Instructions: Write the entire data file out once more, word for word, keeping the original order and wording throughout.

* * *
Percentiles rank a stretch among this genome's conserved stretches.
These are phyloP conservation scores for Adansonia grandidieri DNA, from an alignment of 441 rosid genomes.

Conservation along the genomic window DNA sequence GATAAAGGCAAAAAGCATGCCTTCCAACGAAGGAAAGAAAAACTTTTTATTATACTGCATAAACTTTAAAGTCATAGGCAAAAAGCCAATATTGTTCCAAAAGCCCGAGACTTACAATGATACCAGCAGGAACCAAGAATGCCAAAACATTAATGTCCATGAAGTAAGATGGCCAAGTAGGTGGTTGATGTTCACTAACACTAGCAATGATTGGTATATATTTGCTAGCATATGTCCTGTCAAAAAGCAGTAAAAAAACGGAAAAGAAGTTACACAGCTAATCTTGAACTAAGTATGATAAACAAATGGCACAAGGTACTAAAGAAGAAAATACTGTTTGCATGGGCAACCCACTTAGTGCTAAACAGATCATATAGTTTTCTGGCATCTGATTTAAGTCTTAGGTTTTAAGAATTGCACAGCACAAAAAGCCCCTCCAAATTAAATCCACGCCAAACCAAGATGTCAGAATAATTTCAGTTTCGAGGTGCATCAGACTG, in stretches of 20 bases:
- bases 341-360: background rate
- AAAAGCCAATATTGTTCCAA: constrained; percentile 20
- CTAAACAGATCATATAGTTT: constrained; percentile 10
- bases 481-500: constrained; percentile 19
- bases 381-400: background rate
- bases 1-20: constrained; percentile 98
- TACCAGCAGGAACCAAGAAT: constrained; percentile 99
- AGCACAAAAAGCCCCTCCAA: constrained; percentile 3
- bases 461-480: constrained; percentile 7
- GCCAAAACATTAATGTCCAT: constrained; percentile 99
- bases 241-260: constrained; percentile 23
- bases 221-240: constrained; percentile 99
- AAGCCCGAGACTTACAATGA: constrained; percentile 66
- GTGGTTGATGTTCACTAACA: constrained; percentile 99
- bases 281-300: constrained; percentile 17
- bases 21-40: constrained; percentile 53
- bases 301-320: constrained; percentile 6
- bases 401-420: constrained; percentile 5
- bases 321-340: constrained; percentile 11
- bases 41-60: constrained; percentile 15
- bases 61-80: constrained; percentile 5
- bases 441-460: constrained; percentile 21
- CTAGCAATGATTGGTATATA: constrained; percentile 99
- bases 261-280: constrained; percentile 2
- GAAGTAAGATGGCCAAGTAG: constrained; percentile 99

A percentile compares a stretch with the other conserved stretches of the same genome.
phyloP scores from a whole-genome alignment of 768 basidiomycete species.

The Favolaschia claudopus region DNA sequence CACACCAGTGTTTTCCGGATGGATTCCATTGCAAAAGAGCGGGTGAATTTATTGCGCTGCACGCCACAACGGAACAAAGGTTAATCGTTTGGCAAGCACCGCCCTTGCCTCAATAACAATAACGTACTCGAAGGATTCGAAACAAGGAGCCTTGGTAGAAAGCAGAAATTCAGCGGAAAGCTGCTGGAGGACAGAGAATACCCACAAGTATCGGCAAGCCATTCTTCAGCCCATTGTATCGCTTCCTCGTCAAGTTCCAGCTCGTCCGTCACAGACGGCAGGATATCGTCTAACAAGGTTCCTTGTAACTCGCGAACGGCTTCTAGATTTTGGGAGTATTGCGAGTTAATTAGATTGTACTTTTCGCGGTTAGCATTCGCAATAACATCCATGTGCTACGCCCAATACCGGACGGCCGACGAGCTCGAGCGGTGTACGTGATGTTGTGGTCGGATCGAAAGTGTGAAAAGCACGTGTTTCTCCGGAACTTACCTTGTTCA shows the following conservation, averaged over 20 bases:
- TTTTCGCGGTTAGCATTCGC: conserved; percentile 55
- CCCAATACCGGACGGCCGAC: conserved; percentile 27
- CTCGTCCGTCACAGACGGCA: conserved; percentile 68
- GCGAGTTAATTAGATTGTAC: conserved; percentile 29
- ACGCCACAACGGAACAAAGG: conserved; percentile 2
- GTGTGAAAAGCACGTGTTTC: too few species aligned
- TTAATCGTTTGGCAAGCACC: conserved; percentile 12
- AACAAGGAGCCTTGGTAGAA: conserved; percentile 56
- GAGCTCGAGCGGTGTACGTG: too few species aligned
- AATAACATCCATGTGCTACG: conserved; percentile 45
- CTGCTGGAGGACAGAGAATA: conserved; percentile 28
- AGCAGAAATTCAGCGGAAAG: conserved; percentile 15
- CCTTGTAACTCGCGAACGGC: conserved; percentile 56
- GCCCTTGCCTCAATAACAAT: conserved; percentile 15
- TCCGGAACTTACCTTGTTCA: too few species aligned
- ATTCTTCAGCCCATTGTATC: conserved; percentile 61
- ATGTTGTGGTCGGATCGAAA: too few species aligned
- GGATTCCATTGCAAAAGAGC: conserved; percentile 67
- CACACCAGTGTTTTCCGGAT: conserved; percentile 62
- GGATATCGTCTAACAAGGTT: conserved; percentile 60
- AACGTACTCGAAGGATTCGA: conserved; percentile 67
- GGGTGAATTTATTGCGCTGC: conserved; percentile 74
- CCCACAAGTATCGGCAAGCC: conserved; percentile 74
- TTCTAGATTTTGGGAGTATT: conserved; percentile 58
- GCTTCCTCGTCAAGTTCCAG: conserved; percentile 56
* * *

Percentiles rank a stretch among this genome's conserved stretches.
These are phyloP conservation scores for Adansonia grandidieri DNA, from an alignment of 441 rosid genomes.

Conservation along the genomic window DNA sequence GATAAAGGCAAAAAGCATGCCTTCCAACGAAGGAAAGAAAAACTTTTTATTATACTGCATAAACTTTAAAGTCATAGGCAAAAAGCCAATATTGTTCCAAAAGCCCGAGACTTACAATGATACCAGCAGGAACCAAGAATGCCAAAACATTAATGTCCATGAAGTAAGATGGCCAAGTAGGTGGTTGATGTTCACTAACACTAGCAATGATTGGTATATATTTGCTAGCATATGTCCTGTCAAAAAGCAGTAAAAAAACGGAAAAGAAGTTACACAGCTAATCTTGAACTAAGTATGATAAACAAATGGCACAAGGTACTAAAGAAGAAAATACTGTTTGCATGGGCAACCCACTTAGTGCTAAACAGATCATATAGTTTTCTGGCATCTGATTTAAGTCTTAGGTTTTAAGAATTGCACAGCACAAAAAGCCCCTCCAAATTAAATCCACGCCAAACCAAGATGTCAGAATAATTTCAGTTTCGAGGTGCATCAGACTG, in stretches of 20 bases:
- bases 341-360: background rate
- AAAAGCCAATATTGTTCCAA: constrained; percentile 20
- CTAAACAGATCATATAGTTT: constrained; percentile 10
- bases 481-500: constrained; percentile 19
- bases 381-400: background rate
- bases 1-20: constrained; percentile 98
- TACCAGCAGGAACCAAGAAT: constrained; percentile 99
- AGCACAAAAAGCCCCTCCAA: constrained; percentile 3
- bases 461-480: constrained; percentile 7
- GCCAAAACATTAATGTCCAT: constrained; percentile 99
- bases 241-260: constrained; percentile 23
- bases 221-240: constrained; percentile 99
- AAGCCCGAGACTTACAATGA: constrained; percentile 66
- GTGGTTGATGTTCACTAACA: constrained; percentile 99
- bases 281-300: constrained; percentile 17
- bases 21-40: constrained; percentile 53
- bases 301-320: constrained; percentile 6
- bases 401-420: constrained; percentile 5
- bases 321-340: constrained; percentile 11
- bases 41-60: constrained; percentile 15
- bases 61-80: constrained; percentile 5
- bases 441-460: constrained; percentile 21
- CTAGCAATGATTGGTATATA: constrained; percentile 99
- bases 261-280: constrained; percentile 2
- GAAGTAAGATGGCCAAGTAG: constrained; percentile 99

A percentile compares a stretch with the other conserved stretches of the same genome.
phyloP scores from a whole-genome alignment of 768 basidiomycete species.

The Favolaschia claudopus region DNA sequence CACACCAGTGTTTTCCGGATGGATTCCATTGCAAAAGAGCGGGTGAATTTATTGCGCTGCACGCCACAACGGAACAAAGGTTAATCGTTTGGCAAGCACCGCCCTTGCCTCAATAACAATAACGTACTCGAAGGATTCGAAACAAGGAGCCTTGGTAGAAAGCAGAAATTCAGCGGAAAGCTGCTGGAGGACAGAGAATACCCACAAGTATCGGCAAGCCATTCTTCAGCCCATTGTATCGCTTCCTCGTCAAGTTCCAGCTCGTCCGTCACAGACGGCAGGATATCGTCTAACAAGGTTCCTTGTAACTCGCGAACGGCTTCTAGATTTTGGGAGTATTGCGAGTTAATTAGATTGTACTTTTCGCGGTTAGCATTCGCAATAACATCCATGTGCTACGCCCAATACCGGACGGCCGACGAGCTCGAGCGGTGTACGTGATGTTGTGGTCGGATCGAAAGTGTGAAAAGCACGTGTTTCTCCGGAACTTACCTTGTTCA shows the following conservation, averaged over 20 bases:
- TTTTCGCGGTTAGCATTCGC: conserved; percentile 55
- CCCAATACCGGACGGCCGAC: conserved; percentile 27
- CTCGTCCGTCACAGACGGCA: conserved; percentile 68
- GCGAGTTAATTAGATTGTAC: conserved; percentile 29
- ACGCCACAACGGAACAAAGG: conserved; percentile 2
- GTGTGAAAAGCACGTGTTTC: too few species aligned
- TTAATCGTTTGGCAAGCACC: conserved; percentile 12
- AACAAGGAGCCTTGGTAGAA: conserved; percentile 56
- GAGCTCGAGCGGTGTACGTG: too few species aligned
- AATAACATCCATGTGCTACG: conserved; percentile 45
- CTGCTGGAGGACAGAGAATA: conserved; percentile 28
- AGCAGAAATTCAGCGGAAAG: conserved; percentile 15
- CCTTGTAACTCGCGAACGGC: conserved; percentile 56
- GCCCTTGCCTCAATAACAAT: conserved; percentile 15
- TCCGGAACTTACCTTGTTCA: too few species aligned
- ATTCTTCAGCCCATTGTATC: conserved; percentile 61
- ATGTTGTGGTCGGATCGAAA: too few species aligned
- GGATTCCATTGCAAAAGAGC: conserved; percentile 67
- CACACCAGTGTTTTCCGGAT: conserved; percentile 62
- GGATATCGTCTAACAAGGTT: conserved; percentile 60
- AACGTACTCGAAGGATTCGA: conserved; percentile 67
- GGGTGAATTTATTGCGCTGC: conserved; percentile 74
- CCCACAAGTATCGGCAAGCC: conserved; percentile 74
- TTCTAGATTTTGGGAGTATT: conserved; percentile 58
- GCTTCCTCGTCAAGTTCCAG: conserved; percentile 56